Although the recognition of CS and other forms of PHTS is based upon clinical and histologic evaluation, genetic testing can help to confirm the diagnosis and facilitate identification of affected family members. Due to the high risk of malignancy, cancer surveillance is a critical part of PHTS management (see Table 63.3).
Agents that downregulate the mTOR pathway, such as sirolimus (rapamycin), represent promising therapeutic approaches for PHTS that are currently under investigation, with reports of improvement of infiltrative vascular anomalies and lipomatosis following treatment25,26. The facial papules of CS respond variably to topical 5-fluorouracil, oral isotretinoin, curettage, laser ablation, or surgical excision
The main features of Gardner syndrome (GS) are premalignant intestinal polyposis, epidermoid cysts, osteomas, and desmoid or fibrous tumors of the skin and other sites. It is considered to represent a phenotypic variant of the familial adenomatous polyposis syndrome with prominent extraintestinal involvement

In 1953, Gardner and Stephens described a large family in which many individuals had multiple cutaneous lesions, osteomatosis and fatal bowel cancer. The syndrome now bears Gardner's name.

The incidence of GS is approximately 1 in 8000 to 1 in 16 000 births. It is inherited as an autosomal dominant trait with high penetrance and variable expressivity, affecting men and women equally.

GS is caused by heterozygous germline mutations in the adenomatous polyposis coli (APC) tumor suppressor gene. The APC gene encodes a protein that downregulates the Wnt/β-catenin signaling pathway, which has important functions in cellular proliferation, differentiation and adhesion (see Fig. 55.6).
Cutaneous and soft tissue manifestations
Skin lesions and bony abnormalities appear during childhood and adolescence, frequently preceding the onset of polyposis. Cutaneous epidermoid cysts affect ~30-50% of patients with GS and are often multiple. These lesions are commonly found on the head and neck, may be present at birth, and tend to increase in size and number and then stabilize. Multiple familial pilomatricomas have also been reported as a presentation of GS30.
Desmoid tumors are non-encapsulated, non-metastasizing, locally aggressive benign tumors that occur in 10-20% of patients with GS. There is a marked female predominance (70% to 85%). Desmoid tumors may occur spontaneously or at incision sites, arising from musculo-aponeurotic soft tissues. They commonly develop after colectomy and most often arise within the abdominal wall or intra-abdominally, with the latter causing greater morbidity via obstruction of the small bowel and/or ureters. Extra-abdominal lesions affecting the shoulder girdle, chest wall, or inguinal region can also occur. Although cytologically benign, desmoid tumors can be locally aggressive and may lead to substantial morbidity and even mortality. Hereditary desmoid disease characterized by multiple desmoid tumors, often at unusual sites, in patients with few or no colonic polyps has been described in association with APC mutations31.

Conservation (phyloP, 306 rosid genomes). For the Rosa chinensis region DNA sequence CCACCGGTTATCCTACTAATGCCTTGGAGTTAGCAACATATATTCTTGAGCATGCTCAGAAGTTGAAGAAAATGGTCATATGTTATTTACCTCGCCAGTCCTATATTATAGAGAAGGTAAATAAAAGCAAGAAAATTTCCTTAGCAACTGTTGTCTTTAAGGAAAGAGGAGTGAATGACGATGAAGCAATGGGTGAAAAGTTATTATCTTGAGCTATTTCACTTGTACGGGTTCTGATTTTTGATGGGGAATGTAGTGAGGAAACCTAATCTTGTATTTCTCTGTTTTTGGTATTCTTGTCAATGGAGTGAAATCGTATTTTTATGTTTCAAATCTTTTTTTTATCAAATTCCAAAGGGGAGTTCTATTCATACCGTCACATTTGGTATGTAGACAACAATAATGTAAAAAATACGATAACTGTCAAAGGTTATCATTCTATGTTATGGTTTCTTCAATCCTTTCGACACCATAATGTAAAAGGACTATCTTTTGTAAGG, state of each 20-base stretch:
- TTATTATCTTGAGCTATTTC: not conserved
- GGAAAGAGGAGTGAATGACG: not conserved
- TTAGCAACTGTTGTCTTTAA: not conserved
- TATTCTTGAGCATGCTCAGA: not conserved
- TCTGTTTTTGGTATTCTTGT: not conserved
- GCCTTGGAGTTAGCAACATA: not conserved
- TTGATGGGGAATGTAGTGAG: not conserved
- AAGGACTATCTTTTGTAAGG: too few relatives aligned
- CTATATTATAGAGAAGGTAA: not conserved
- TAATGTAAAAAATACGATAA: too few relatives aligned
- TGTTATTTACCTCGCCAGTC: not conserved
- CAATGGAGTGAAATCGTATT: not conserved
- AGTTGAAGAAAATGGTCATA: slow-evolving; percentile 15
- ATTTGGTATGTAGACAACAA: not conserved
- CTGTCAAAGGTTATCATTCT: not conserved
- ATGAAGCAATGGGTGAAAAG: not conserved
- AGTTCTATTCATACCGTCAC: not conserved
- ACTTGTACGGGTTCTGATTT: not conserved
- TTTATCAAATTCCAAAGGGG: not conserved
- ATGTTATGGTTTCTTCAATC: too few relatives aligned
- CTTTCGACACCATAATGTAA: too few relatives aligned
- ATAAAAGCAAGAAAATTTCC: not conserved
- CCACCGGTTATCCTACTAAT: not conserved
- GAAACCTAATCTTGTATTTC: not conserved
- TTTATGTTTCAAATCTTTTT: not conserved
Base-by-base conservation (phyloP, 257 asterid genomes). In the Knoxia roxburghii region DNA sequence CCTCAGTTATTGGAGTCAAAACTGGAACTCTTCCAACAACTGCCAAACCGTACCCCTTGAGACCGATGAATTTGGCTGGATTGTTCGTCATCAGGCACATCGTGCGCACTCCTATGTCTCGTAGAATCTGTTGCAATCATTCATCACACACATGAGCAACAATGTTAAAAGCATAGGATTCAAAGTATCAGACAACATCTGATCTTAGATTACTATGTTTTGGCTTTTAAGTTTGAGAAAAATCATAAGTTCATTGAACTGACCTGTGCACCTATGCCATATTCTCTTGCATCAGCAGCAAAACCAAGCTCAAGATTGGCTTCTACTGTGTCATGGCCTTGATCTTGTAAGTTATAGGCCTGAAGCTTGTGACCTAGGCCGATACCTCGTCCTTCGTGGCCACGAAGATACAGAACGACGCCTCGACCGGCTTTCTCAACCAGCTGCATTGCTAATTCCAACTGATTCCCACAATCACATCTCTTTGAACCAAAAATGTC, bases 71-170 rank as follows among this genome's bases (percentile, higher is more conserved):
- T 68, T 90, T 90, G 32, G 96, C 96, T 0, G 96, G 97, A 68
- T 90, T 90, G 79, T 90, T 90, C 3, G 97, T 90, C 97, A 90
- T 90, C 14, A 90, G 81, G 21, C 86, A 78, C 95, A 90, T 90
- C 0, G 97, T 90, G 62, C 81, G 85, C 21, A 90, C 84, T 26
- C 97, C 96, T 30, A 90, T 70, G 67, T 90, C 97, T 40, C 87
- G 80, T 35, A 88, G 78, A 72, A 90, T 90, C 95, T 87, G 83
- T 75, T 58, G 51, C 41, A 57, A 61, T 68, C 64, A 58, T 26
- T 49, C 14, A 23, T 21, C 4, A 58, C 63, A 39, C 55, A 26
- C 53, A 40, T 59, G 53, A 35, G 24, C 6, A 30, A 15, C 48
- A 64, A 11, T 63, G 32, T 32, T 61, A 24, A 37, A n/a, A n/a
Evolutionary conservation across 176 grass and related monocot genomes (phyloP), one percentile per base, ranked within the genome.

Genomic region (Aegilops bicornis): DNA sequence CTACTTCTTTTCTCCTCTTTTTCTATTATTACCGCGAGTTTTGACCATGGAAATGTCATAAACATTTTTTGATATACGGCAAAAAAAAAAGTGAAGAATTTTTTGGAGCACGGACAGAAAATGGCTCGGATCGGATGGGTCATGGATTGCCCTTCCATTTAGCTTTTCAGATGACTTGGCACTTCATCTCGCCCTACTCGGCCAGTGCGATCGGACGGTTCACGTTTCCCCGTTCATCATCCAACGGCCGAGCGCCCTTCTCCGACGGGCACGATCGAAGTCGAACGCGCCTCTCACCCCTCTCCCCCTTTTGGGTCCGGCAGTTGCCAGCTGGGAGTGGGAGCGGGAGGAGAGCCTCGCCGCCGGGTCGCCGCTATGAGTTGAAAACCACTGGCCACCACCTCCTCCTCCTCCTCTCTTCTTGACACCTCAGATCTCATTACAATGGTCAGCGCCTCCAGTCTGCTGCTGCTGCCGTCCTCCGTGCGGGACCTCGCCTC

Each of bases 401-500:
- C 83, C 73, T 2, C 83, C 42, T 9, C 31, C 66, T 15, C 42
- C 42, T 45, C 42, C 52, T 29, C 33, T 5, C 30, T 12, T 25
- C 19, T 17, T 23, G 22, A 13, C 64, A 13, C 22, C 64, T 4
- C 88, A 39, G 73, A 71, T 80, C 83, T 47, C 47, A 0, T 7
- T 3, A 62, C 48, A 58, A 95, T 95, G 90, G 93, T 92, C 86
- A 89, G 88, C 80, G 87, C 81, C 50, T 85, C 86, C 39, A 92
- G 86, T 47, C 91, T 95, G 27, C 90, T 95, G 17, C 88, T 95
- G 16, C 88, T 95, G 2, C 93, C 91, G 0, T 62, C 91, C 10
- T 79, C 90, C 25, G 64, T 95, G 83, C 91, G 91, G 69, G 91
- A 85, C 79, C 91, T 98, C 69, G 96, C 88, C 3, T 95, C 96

Fibromas may occur in the skin, subcutaneous tissues, mesentery, or retroperitoneum. The "Gardner fibroma" often arises in the first decade of life, favors the back and paraspinal region, and can serve as a desmoid precursor. Lipomas, leiomyomas, trichoepitheliomas, neurofibromas, and ovarian cysts are observed less commonly.

Gastrointestinal manifestations
In adults, the diagnosis of GS is commonly made when the patient presents with gastrointestinal bleeding secondary to adenomatous polyps. Other findings may include anemia, abdominal pain, diarrhea or constipation, and weight loss. Premalignant adenomatous polyps most commonly occur in the colon but are also found in the small intestine and stomach in over half of patients. Polyps are typically <1 cm in diameter and are rarely seen before the age of 10 years. By the age of 20 years, 50% of patients with GS have demonstrable polyps. Without surgical intervention, colorectal carcinoma is inevitable; it usually develops before age 40 years and arises by early adolescence in approximately 5% of affected individuals29,34. Carcinomas of the small intestine (especially the duodenum) can also occur
Other extraintestinal manifestations
Congenital hypertrophy of the retinal pigment epithelium (CHRPE) is evident in ~75% of patients with GS and can be an early sign of the disorder32 (Fig. 63.5). Because CHRPE is present at birth and easily detected by ophthalmologic examination, it is a useful finding in patients who do not yet have other manifestations. While unilateral solitary CHRPE may occur in unaffected individuals, multiple and bilateral lesions represent a sensitive and specific marker for GS. There are rare reports of adenocarcinoma arising from CHRPE.